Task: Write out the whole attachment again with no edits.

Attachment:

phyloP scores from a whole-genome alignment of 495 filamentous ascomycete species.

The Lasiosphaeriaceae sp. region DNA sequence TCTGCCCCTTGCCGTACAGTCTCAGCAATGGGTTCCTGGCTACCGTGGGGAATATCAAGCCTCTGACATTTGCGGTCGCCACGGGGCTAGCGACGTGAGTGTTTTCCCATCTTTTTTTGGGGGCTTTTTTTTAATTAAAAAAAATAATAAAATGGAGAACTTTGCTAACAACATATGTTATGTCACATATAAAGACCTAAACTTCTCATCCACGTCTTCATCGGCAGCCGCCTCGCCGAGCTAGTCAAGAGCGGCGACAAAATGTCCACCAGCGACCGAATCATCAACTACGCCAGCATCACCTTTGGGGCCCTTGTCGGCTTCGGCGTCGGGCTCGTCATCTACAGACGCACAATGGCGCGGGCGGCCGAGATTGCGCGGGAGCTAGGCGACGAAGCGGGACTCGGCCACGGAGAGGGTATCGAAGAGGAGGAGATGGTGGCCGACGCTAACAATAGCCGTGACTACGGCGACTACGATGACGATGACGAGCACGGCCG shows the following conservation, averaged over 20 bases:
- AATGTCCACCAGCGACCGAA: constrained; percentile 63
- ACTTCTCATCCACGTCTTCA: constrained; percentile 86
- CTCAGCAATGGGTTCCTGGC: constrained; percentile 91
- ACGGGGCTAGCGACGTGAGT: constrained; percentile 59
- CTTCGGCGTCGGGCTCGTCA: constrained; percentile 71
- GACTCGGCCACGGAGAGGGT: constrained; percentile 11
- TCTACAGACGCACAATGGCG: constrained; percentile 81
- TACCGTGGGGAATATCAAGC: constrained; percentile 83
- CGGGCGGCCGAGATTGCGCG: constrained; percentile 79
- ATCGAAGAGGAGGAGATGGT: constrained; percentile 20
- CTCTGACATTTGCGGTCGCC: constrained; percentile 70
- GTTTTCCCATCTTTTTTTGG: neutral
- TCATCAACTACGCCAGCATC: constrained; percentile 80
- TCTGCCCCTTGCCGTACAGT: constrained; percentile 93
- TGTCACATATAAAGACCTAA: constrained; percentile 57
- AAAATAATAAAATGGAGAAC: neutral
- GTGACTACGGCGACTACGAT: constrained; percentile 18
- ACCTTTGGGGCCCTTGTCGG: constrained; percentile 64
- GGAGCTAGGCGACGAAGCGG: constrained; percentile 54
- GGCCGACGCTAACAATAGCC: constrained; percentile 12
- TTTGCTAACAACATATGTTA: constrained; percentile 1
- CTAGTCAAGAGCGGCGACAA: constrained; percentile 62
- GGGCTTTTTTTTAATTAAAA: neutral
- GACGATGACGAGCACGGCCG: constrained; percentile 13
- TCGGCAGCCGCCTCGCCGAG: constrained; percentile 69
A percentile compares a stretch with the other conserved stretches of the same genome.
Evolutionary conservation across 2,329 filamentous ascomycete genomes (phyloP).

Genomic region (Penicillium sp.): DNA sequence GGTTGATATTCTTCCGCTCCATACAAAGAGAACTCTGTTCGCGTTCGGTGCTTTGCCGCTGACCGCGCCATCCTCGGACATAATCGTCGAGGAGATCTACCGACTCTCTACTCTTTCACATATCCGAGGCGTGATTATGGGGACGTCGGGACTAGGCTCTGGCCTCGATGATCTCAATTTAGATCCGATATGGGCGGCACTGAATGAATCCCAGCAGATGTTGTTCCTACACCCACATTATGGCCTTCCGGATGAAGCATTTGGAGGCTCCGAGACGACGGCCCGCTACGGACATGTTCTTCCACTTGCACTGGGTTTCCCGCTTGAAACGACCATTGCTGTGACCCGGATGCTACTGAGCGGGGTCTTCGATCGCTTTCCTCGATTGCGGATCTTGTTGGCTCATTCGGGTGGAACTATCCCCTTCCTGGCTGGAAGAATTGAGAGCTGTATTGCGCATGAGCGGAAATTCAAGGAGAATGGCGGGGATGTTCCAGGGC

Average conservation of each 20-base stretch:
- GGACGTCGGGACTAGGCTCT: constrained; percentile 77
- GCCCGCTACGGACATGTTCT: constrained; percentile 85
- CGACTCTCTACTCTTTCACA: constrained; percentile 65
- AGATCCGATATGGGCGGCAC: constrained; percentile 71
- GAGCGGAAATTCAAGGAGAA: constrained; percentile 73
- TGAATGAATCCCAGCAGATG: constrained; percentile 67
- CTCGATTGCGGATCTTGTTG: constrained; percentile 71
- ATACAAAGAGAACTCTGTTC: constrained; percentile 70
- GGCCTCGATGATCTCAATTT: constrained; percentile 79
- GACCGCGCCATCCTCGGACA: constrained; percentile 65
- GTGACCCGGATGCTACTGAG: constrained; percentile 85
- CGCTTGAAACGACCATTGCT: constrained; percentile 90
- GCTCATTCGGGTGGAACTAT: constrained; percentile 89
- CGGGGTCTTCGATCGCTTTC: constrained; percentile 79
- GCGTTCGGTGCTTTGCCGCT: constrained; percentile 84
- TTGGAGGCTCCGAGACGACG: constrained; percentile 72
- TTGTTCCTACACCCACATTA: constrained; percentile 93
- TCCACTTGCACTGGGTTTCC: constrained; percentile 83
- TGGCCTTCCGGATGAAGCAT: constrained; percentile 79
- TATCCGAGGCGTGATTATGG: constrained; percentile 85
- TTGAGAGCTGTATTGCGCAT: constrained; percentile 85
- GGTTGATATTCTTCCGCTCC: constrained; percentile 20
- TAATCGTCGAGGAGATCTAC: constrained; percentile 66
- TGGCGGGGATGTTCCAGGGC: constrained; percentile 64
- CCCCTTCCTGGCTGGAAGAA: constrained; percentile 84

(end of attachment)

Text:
phyloP scores from a whole-genome alignment of 495 filamentous ascomycete species.

The Lasiosphaeriaceae sp. region DNA sequence TCTGCCCCTTGCCGTACAGTCTCAGCAATGGGTTCCTGGCTACCGTGGGGAATATCAAGCCTCTGACATTTGCGGTCGCCACGGGGCTAGCGACGTGAGTGTTTTCCCATCTTTTTTTGGGGGCTTTTTTTTAATTAAAAAAAATAATAAAATGGAGAACTTTGCTAACAACATATGTTATGTCACATATAAAGACCTAAACTTCTCATCCACGTCTTCATCGGCAGCCGCCTCGCCGAGCTAGTCAAGAGCGGCGACAAAATGTCCACCAGCGACCGAATCATCAACTACGCCAGCATCACCTTTGGGGCCCTTGTCGGCTTCGGCGTCGGGCTCGTCATCTACAGACGCACAATGGCGCGGGCGGCCGAGATTGCGCGGGAGCTAGGCGACGAAGCGGGACTCGGCCACGGAGAGGGTATCGAAGAGGAGGAGATGGTGGCCGACGCTAACAATAGCCGTGACTACGGCGACTACGATGACGATGACGAGCACGGCCG shows the following conservation, averaged over 20 bases:
- AATGTCCACCAGCGACCGAA: constrained; percentile 63
- ACTTCTCATCCACGTCTTCA: constrained; percentile 86
- CTCAGCAATGGGTTCCTGGC: constrained; percentile 91
- ACGGGGCTAGCGACGTGAGT: constrained; percentile 59
- CTTCGGCGTCGGGCTCGTCA: constrained; percentile 71
- GACTCGGCCACGGAGAGGGT: constrained; percentile 11
- TCTACAGACGCACAATGGCG: constrained; percentile 81
- TACCGTGGGGAATATCAAGC: constrained; percentile 83
- CGGGCGGCCGAGATTGCGCG: constrained; percentile 79
- ATCGAAGAGGAGGAGATGGT: constrained; percentile 20
- CTCTGACATTTGCGGTCGCC: constrained; percentile 70
- GTTTTCCCATCTTTTTTTGG: neutral
- TCATCAACTACGCCAGCATC: constrained; percentile 80
- TCTGCCCCTTGCCGTACAGT: constrained; percentile 93
- TGTCACATATAAAGACCTAA: constrained; percentile 57
- AAAATAATAAAATGGAGAAC: neutral
- GTGACTACGGCGACTACGAT: constrained; percentile 18
- ACCTTTGGGGCCCTTGTCGG: constrained; percentile 64
- GGAGCTAGGCGACGAAGCGG: constrained; percentile 54
- GGCCGACGCTAACAATAGCC: constrained; percentile 12
- TTTGCTAACAACATATGTTA: constrained; percentile 1
- CTAGTCAAGAGCGGCGACAA: constrained; percentile 62
- GGGCTTTTTTTTAATTAAAA: neutral
- GACGATGACGAGCACGGCCG: constrained; percentile 13
- TCGGCAGCCGCCTCGCCGAG: constrained; percentile 69
A percentile compares a stretch with the other conserved stretches of the same genome.
Evolutionary conservation across 2,329 filamentous ascomycete genomes (phyloP).

Genomic region (Penicillium sp.): DNA sequence GGTTGATATTCTTCCGCTCCATACAAAGAGAACTCTGTTCGCGTTCGGTGCTTTGCCGCTGACCGCGCCATCCTCGGACATAATCGTCGAGGAGATCTACCGACTCTCTACTCTTTCACATATCCGAGGCGTGATTATGGGGACGTCGGGACTAGGCTCTGGCCTCGATGATCTCAATTTAGATCCGATATGGGCGGCACTGAATGAATCCCAGCAGATGTTGTTCCTACACCCACATTATGGCCTTCCGGATGAAGCATTTGGAGGCTCCGAGACGACGGCCCGCTACGGACATGTTCTTCCACTTGCACTGGGTTTCCCGCTTGAAACGACCATTGCTGTGACCCGGATGCTACTGAGCGGGGTCTTCGATCGCTTTCCTCGATTGCGGATCTTGTTGGCTCATTCGGGTGGAACTATCCCCTTCCTGGCTGGAAGAATTGAGAGCTGTATTGCGCATGAGCGGAAATTCAAGGAGAATGGCGGGGATGTTCCAGGGC

Average conservation of each 20-base stretch:
- GGACGTCGGGACTAGGCTCT: constrained; percentile 77
- GCCCGCTACGGACATGTTCT: constrained; percentile 85
- CGACTCTCTACTCTTTCACA: constrained; percentile 65
- AGATCCGATATGGGCGGCAC: constrained; percentile 71
- GAGCGGAAATTCAAGGAGAA: constrained; percentile 73
- TGAATGAATCCCAGCAGATG: constrained; percentile 67
- CTCGATTGCGGATCTTGTTG: constrained; percentile 71
- ATACAAAGAGAACTCTGTTC: constrained; percentile 70
- GGCCTCGATGATCTCAATTT: constrained; percentile 79
- GACCGCGCCATCCTCGGACA: constrained; percentile 65
- GTGACCCGGATGCTACTGAG: constrained; percentile 85
- CGCTTGAAACGACCATTGCT: constrained; percentile 90
- GCTCATTCGGGTGGAACTAT: constrained; percentile 89
- CGGGGTCTTCGATCGCTTTC: constrained; percentile 79
- GCGTTCGGTGCTTTGCCGCT: constrained; percentile 84
- TTGGAGGCTCCGAGACGACG: constrained; percentile 72
- TTGTTCCTACACCCACATTA: constrained; percentile 93
- TCCACTTGCACTGGGTTTCC: constrained; percentile 83
- TGGCCTTCCGGATGAAGCAT: constrained; percentile 79
- TATCCGAGGCGTGATTATGG: constrained; percentile 85
- TTGAGAGCTGTATTGCGCAT: constrained; percentile 85
- GGTTGATATTCTTCCGCTCC: constrained; percentile 20
- TAATCGTCGAGGAGATCTAC: constrained; percentile 66
- TGGCGGGGATGTTCCAGGGC: constrained; percentile 64
- CCCCTTCCTGGCTGGAAGAA: constrained; percentile 84